Whether it’s feeling exhausted and unmotivated, or restless and eager to do more, we can be off kilter from time to time. It’s no surprise that many are feeling this way, as we continue to deal with ongoing uncertainty and snap lockdowns due to the pandemic. Knowing this is normal is important, particularly in the current circumstances, but we can also make changes to improve our overall wellbeing.

Flourishing vs languishing

Often, we think of good mental health as the absence of mental health issues, but as the diagram below shows, there is a spectrum between high mental health and low mental health.

While flourishing sits at the top, languishing is at the bottom.

Source: Dual continua model ( Keyes & Lopez , 2002)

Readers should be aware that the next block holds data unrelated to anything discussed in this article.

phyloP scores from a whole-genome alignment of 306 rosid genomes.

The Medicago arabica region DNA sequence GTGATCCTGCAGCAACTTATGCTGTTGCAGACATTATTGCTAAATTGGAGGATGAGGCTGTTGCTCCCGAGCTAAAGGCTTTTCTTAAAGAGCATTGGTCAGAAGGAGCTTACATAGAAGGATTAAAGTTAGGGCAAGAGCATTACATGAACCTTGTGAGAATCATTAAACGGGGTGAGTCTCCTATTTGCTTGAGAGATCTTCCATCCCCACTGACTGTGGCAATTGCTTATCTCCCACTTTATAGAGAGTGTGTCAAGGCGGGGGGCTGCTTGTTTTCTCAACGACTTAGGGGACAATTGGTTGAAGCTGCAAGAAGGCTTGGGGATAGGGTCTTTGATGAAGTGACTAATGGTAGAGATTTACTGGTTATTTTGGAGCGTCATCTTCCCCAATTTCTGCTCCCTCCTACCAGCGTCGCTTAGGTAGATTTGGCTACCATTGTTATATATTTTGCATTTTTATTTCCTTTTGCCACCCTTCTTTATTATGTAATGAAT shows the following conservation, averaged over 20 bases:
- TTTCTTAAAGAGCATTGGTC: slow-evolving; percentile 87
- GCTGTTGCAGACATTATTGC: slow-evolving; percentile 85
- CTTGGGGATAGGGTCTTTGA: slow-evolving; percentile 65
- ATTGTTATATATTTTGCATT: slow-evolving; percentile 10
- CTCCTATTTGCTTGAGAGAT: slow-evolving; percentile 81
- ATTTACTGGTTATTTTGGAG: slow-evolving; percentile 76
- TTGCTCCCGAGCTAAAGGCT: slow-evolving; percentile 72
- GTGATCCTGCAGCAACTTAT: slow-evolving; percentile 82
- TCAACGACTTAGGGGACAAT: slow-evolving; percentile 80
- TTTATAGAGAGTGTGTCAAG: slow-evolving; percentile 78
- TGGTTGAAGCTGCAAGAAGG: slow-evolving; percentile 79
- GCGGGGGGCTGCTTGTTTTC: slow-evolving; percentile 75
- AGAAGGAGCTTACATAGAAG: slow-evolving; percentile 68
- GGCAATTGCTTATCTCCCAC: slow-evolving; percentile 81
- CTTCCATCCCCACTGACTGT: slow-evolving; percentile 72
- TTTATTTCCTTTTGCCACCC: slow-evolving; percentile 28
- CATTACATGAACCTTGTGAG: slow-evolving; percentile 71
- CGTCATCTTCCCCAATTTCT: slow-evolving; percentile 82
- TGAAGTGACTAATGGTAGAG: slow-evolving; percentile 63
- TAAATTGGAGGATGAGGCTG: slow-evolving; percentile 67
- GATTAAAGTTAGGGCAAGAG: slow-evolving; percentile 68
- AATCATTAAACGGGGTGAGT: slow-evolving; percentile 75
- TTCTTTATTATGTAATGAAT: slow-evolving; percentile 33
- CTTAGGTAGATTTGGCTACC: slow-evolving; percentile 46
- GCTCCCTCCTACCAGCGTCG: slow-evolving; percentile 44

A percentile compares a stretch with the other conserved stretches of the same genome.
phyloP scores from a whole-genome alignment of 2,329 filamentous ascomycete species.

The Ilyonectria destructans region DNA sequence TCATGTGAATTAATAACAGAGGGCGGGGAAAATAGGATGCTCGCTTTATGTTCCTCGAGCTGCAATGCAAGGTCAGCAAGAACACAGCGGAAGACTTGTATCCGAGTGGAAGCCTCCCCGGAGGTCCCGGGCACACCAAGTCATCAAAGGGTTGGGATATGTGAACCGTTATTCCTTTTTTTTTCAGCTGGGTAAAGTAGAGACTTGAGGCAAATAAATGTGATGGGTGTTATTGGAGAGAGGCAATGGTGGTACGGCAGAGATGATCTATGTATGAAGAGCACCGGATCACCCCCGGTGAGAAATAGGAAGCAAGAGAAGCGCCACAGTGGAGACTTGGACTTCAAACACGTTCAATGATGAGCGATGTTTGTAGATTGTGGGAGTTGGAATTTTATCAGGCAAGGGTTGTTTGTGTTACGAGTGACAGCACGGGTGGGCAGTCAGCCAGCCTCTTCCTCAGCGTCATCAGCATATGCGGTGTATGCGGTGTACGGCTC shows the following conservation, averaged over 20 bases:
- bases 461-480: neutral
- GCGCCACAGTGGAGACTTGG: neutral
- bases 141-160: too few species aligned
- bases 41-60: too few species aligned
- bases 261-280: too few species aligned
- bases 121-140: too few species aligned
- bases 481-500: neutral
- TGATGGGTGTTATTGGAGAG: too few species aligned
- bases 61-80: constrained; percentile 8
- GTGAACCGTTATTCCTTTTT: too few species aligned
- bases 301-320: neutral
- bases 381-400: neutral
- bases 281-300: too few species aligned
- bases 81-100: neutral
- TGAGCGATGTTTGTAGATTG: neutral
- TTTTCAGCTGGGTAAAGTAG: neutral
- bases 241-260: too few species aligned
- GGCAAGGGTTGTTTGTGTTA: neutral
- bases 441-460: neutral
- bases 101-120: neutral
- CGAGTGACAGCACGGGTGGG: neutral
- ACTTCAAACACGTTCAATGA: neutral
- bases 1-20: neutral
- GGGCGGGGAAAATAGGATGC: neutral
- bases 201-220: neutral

You’re kicking goals at work, your relationships with family and friends are harmonious, you’re growing as a person – these are examples of flourishing. On the flipside, languishing can see you struggling to get out of bed in the morning, disengaged from your work, feeling negative about your relationships, or frustrated at not getting to where you want to be.

Called “the dominant emotion of 2021”, languishing has been described as if “you’re muddling through your days, looking at your life through a foggy windshield.”i

Moving towards flourishing

The pandemic has reminded us of how little control we have over external circumstances. While lockdowns are likely to remain in our near future and the way we work and socialise are impacted as a result, there are ways we can improve our outlook.

Take time out

Working from home and remote schooling has become a reality for many of us, meaning we are busier than ever. Scheduling in some time-out is crucial to being able to switch off and feel more refreshed. Even if it’s just a day spent not checking your email and doing something restorative, you’re prioritising self-care.